The Melbourne Walking Club has a very long and colourful history. It played a significant role in the early development of bushwalking in Victoria.
It was founded in 1894 by Arthur Barrett (A.O. Barrett) as the Melbourne Amateur Walking and Touring Club (MAWTC) and is one of the oldest walking clubs in Australia. In the early years the Club program included race walking events, popular at the time, as well as recreational walking activities. At that time members of the Club regularly went on extended walks and camping trips to the most remote parts of Victoria. In recent years the Club has donated a collection of historical material, including maps and photographs, to the State Library of Victoria and to the Royal Historical Society.
Originally, the Club was only open to male membership, but since 2015 membership is open to men and women aged over 18 years. At present the membership stands at around 275 members.
In 1929 the Club commenced publishing an annual magazine, "The Melbourne Walker", which was published continuously for 62 years and was widely acclaimed.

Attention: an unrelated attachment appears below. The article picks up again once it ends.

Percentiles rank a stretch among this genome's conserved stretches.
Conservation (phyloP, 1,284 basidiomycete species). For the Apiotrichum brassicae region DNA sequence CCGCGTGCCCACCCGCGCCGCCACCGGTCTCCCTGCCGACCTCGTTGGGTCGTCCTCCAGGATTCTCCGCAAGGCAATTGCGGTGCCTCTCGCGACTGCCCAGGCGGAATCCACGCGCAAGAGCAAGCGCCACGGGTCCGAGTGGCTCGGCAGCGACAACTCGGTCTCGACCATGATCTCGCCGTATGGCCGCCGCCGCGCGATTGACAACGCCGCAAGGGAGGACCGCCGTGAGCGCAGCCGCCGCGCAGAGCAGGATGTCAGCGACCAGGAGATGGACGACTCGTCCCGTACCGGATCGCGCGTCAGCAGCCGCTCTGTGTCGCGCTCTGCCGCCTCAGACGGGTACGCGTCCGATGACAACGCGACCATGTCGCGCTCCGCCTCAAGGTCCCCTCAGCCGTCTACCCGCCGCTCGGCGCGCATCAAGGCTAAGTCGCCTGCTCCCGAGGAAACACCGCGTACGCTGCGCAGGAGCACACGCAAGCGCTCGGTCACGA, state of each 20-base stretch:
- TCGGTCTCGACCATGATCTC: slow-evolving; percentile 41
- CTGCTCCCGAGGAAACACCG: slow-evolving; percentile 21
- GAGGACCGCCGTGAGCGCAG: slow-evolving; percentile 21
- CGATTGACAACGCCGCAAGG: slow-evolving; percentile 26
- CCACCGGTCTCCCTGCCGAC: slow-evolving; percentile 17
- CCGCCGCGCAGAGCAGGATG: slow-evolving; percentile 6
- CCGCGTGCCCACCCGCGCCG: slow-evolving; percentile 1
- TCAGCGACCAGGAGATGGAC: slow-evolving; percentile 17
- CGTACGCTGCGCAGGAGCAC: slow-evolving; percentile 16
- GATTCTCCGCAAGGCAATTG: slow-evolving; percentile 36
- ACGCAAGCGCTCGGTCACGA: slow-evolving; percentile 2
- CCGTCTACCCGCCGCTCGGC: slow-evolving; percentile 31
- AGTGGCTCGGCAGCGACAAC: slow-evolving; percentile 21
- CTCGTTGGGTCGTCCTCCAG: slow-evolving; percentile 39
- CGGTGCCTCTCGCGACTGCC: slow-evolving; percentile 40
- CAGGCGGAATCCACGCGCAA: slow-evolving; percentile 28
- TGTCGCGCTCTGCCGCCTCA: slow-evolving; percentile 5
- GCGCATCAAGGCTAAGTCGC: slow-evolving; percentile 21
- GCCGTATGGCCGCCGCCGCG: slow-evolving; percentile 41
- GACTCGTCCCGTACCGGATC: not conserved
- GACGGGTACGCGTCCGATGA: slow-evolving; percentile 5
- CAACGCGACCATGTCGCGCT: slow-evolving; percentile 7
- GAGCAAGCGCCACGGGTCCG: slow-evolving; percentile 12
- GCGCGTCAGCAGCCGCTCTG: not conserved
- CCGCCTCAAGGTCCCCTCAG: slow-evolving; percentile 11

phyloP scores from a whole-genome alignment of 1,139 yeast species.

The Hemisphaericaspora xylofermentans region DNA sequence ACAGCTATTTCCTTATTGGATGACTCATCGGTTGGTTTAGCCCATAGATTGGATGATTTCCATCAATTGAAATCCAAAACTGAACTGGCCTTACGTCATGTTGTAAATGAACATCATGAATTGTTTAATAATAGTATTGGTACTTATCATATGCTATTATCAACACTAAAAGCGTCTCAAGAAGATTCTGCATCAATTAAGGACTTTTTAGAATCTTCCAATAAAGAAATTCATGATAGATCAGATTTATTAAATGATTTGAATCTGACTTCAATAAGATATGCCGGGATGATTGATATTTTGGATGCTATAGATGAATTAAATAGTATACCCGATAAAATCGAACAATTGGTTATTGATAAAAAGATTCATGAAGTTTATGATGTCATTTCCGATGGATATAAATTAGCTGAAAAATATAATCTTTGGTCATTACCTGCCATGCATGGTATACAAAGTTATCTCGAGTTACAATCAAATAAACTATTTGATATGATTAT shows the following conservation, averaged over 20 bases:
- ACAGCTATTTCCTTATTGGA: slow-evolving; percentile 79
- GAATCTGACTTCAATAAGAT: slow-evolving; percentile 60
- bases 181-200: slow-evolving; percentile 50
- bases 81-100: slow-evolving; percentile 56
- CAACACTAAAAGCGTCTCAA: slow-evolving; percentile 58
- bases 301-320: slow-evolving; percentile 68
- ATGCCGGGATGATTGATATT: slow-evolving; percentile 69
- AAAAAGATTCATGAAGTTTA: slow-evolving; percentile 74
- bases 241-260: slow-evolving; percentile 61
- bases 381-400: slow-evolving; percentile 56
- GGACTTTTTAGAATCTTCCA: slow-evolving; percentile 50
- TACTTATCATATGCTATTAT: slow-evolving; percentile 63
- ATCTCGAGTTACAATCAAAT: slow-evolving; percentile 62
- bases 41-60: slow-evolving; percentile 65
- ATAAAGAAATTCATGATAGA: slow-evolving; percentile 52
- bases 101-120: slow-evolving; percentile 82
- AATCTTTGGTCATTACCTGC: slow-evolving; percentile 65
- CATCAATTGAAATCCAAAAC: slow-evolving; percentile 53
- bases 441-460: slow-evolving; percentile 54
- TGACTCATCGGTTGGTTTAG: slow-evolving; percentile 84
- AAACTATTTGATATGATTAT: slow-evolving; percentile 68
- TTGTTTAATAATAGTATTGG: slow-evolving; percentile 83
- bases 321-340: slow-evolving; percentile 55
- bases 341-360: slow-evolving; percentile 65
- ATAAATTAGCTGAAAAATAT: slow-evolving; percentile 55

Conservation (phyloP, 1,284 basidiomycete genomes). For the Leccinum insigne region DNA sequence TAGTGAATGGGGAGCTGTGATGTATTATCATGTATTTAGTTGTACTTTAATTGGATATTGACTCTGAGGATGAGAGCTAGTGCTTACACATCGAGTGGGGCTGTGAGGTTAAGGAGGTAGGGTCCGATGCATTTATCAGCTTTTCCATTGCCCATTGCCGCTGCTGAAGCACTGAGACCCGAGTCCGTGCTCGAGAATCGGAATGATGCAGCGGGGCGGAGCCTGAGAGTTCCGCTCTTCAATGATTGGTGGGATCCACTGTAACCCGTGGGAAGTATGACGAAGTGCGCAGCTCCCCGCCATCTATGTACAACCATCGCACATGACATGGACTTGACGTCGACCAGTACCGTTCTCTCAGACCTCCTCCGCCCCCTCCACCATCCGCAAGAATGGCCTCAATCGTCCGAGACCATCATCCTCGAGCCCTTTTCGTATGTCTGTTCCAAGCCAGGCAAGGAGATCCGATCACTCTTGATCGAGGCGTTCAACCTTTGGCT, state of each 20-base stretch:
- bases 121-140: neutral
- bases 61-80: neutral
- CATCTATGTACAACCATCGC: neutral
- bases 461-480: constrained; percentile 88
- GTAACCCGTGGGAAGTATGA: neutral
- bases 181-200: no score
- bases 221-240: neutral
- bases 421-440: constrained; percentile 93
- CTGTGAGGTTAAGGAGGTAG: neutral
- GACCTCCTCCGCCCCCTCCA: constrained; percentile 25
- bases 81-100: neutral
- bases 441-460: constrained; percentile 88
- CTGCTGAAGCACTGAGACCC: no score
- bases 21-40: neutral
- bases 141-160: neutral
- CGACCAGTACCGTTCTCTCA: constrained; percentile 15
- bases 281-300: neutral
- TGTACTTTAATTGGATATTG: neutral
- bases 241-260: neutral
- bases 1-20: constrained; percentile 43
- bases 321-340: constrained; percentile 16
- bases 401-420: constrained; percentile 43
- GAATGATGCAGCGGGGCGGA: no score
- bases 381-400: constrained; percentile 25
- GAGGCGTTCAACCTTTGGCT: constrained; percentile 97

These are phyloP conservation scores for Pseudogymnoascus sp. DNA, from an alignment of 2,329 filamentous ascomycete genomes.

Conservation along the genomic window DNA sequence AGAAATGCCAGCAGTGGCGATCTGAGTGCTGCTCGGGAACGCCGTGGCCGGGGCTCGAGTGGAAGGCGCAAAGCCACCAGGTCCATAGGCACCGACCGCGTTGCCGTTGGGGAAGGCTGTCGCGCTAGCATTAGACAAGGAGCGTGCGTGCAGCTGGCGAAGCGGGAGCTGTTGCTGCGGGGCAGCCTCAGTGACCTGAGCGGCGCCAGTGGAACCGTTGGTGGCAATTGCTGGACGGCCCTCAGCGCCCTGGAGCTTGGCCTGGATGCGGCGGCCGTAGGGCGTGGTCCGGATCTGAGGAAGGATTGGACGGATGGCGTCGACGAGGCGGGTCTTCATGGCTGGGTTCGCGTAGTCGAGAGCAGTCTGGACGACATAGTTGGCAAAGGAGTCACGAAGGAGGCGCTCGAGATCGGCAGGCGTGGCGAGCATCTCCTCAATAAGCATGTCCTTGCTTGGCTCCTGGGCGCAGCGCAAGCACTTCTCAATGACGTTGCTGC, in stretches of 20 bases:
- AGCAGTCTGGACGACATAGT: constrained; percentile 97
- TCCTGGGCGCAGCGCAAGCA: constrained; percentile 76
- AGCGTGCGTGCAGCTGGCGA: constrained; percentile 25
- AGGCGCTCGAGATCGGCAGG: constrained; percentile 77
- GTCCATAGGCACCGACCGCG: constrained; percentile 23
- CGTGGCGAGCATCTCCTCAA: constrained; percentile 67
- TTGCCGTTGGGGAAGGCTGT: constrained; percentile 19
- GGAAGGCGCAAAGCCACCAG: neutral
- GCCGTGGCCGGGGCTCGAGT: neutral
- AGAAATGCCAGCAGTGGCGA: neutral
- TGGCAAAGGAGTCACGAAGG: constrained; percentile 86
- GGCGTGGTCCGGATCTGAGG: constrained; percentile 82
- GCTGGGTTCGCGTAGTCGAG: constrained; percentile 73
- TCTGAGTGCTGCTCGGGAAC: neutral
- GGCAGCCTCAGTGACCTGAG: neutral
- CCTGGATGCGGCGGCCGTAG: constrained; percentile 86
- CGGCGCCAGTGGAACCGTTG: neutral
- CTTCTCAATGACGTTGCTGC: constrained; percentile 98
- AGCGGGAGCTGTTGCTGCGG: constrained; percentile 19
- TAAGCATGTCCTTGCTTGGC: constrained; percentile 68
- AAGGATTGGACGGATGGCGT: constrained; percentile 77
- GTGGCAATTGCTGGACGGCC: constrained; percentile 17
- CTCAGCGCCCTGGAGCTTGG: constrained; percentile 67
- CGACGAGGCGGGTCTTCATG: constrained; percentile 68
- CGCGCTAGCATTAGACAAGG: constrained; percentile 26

In 1930, a club hut was built in the mountains around Warburton and used by club members for skiing and walking excursions. The original was destroyed in the 1939 Black Friday bushfires and rebuilt in 1941.
In 1949 a Ski Lodge was built at Mt Buller. This first Ski Lodge was replaced by a new one in 1990. For details see Mt Buller Lodge.
In 1934 the Melbourne Walking Club co-founded the Federation of Victorian Walking Clubs, now known as Bushwalking Victoria. Today there are over 70 walking clubs affiliated with this organization.
The Club’s Centenary in 1994 was marked by many events including the publication of a book entitled "Footsteps from the Past, 1894 to 1994." A further commemoration was held on the 120th anniversary of the Club in 2014 including a walk to retrace the route of the first official Club walk in 1894 which started in St Kilda and followed a path to Brighton.